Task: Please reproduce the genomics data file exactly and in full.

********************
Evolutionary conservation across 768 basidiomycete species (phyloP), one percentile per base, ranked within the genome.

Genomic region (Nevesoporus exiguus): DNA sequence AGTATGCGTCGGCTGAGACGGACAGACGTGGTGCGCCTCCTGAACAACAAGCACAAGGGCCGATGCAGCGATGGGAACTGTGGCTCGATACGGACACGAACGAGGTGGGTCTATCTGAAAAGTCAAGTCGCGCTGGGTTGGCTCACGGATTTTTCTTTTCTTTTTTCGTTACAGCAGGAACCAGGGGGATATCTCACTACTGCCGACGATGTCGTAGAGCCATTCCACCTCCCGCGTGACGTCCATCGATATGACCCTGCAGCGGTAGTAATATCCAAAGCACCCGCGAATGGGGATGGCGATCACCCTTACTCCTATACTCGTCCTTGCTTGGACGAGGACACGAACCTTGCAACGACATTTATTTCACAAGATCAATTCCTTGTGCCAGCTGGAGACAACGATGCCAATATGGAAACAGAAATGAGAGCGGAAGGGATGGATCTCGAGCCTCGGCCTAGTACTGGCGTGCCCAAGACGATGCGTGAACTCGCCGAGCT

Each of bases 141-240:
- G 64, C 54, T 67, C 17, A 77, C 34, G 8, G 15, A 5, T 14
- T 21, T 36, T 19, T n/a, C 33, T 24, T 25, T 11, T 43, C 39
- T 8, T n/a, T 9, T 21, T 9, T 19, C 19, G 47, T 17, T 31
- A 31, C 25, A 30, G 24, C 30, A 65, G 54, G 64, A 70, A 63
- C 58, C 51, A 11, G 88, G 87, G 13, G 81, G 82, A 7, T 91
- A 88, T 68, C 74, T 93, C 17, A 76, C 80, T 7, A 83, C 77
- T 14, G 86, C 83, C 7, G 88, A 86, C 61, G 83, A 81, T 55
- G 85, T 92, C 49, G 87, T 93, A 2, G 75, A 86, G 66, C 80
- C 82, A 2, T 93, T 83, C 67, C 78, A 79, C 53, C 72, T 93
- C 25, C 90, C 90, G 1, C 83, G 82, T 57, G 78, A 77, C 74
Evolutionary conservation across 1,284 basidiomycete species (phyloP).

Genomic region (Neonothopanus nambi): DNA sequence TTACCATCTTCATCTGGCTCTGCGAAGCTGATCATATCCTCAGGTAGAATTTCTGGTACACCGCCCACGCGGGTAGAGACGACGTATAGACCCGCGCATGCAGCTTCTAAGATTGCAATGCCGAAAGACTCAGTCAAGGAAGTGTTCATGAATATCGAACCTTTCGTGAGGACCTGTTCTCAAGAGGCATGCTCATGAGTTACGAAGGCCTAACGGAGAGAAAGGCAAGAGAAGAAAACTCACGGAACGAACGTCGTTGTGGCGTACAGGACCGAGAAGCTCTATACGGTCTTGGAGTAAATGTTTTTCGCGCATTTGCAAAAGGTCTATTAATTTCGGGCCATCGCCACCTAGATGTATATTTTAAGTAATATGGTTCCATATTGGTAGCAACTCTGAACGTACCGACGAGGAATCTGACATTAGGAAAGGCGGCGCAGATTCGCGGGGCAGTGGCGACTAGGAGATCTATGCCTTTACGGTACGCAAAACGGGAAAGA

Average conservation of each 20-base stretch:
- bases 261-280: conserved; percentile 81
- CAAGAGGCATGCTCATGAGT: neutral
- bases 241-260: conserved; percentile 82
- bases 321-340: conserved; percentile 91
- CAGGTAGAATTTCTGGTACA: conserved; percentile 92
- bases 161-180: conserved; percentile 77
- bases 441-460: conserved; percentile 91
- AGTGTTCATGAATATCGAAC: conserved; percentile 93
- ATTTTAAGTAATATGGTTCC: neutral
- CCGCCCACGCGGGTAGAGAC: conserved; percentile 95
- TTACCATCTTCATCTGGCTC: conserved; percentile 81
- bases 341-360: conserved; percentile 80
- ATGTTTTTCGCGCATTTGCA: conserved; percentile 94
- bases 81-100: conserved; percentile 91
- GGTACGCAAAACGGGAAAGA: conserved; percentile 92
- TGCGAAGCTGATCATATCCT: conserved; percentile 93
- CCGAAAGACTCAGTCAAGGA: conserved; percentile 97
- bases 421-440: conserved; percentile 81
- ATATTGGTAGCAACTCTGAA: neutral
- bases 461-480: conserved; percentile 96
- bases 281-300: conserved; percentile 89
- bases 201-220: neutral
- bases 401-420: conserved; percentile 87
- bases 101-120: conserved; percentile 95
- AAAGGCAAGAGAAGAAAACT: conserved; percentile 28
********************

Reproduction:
Evolutionary conservation across 768 basidiomycete species (phyloP), one percentile per base, ranked within the genome.

Genomic region (Nevesoporus exiguus): DNA sequence AGTATGCGTCGGCTGAGACGGACAGACGTGGTGCGCCTCCTGAACAACAAGCACAAGGGCCGATGCAGCGATGGGAACTGTGGCTCGATACGGACACGAACGAGGTGGGTCTATCTGAAAAGTCAAGTCGCGCTGGGTTGGCTCACGGATTTTTCTTTTCTTTTTTCGTTACAGCAGGAACCAGGGGGATATCTCACTACTGCCGACGATGTCGTAGAGCCATTCCACCTCCCGCGTGACGTCCATCGATATGACCCTGCAGCGGTAGTAATATCCAAAGCACCCGCGAATGGGGATGGCGATCACCCTTACTCCTATACTCGTCCTTGCTTGGACGAGGACACGAACCTTGCAACGACATTTATTTCACAAGATCAATTCCTTGTGCCAGCTGGAGACAACGATGCCAATATGGAAACAGAAATGAGAGCGGAAGGGATGGATCTCGAGCCTCGGCCTAGTACTGGCGTGCCCAAGACGATGCGTGAACTCGCCGAGCT

Each of bases 141-240:
- G 64, C 54, T 67, C 17, A 77, C 34, G 8, G 15, A 5, T 14
- T 21, T 36, T 19, T n/a, C 33, T 24, T 25, T 11, T 43, C 39
- T 8, T n/a, T 9, T 21, T 9, T 19, C 19, G 47, T 17, T 31
- A 31, C 25, A 30, G 24, C 30, A 65, G 54, G 64, A 70, A 63
- C 58, C 51, A 11, G 88, G 87, G 13, G 81, G 82, A 7, T 91
- A 88, T 68, C 74, T 93, C 17, A 76, C 80, T 7, A 83, C 77
- T 14, G 86, C 83, C 7, G 88, A 86, C 61, G 83, A 81, T 55
- G 85, T 92, C 49, G 87, T 93, A 2, G 75, A 86, G 66, C 80
- C 82, A 2, T 93, T 83, C 67, C 78, A 79, C 53, C 72, T 93
- C 25, C 90, C 90, G 1, C 83, G 82, T 57, G 78, A 77, C 74
Evolutionary conservation across 1,284 basidiomycete species (phyloP).

Genomic region (Neonothopanus nambi): DNA sequence TTACCATCTTCATCTGGCTCTGCGAAGCTGATCATATCCTCAGGTAGAATTTCTGGTACACCGCCCACGCGGGTAGAGACGACGTATAGACCCGCGCATGCAGCTTCTAAGATTGCAATGCCGAAAGACTCAGTCAAGGAAGTGTTCATGAATATCGAACCTTTCGTGAGGACCTGTTCTCAAGAGGCATGCTCATGAGTTACGAAGGCCTAACGGAGAGAAAGGCAAGAGAAGAAAACTCACGGAACGAACGTCGTTGTGGCGTACAGGACCGAGAAGCTCTATACGGTCTTGGAGTAAATGTTTTTCGCGCATTTGCAAAAGGTCTATTAATTTCGGGCCATCGCCACCTAGATGTATATTTTAAGTAATATGGTTCCATATTGGTAGCAACTCTGAACGTACCGACGAGGAATCTGACATTAGGAAAGGCGGCGCAGATTCGCGGGGCAGTGGCGACTAGGAGATCTATGCCTTTACGGTACGCAAAACGGGAAAGA

Average conservation of each 20-base stretch:
- bases 261-280: conserved; percentile 81
- CAAGAGGCATGCTCATGAGT: neutral
- bases 241-260: conserved; percentile 82
- bases 321-340: conserved; percentile 91
- CAGGTAGAATTTCTGGTACA: conserved; percentile 92
- bases 161-180: conserved; percentile 77
- bases 441-460: conserved; percentile 91
- AGTGTTCATGAATATCGAAC: conserved; percentile 93
- ATTTTAAGTAATATGGTTCC: neutral
- CCGCCCACGCGGGTAGAGAC: conserved; percentile 95
- TTACCATCTTCATCTGGCTC: conserved; percentile 81
- bases 341-360: conserved; percentile 80
- ATGTTTTTCGCGCATTTGCA: conserved; percentile 94
- bases 81-100: conserved; percentile 91
- GGTACGCAAAACGGGAAAGA: conserved; percentile 92
- TGCGAAGCTGATCATATCCT: conserved; percentile 93
- CCGAAAGACTCAGTCAAGGA: conserved; percentile 97
- bases 421-440: conserved; percentile 81
- ATATTGGTAGCAACTCTGAA: neutral
- bases 461-480: conserved; percentile 96
- bases 281-300: conserved; percentile 89
- bases 201-220: neutral
- bases 401-420: conserved; percentile 87
- bases 101-120: conserved; percentile 95
- AAAGGCAAGAGAAGAAAACT: conserved; percentile 28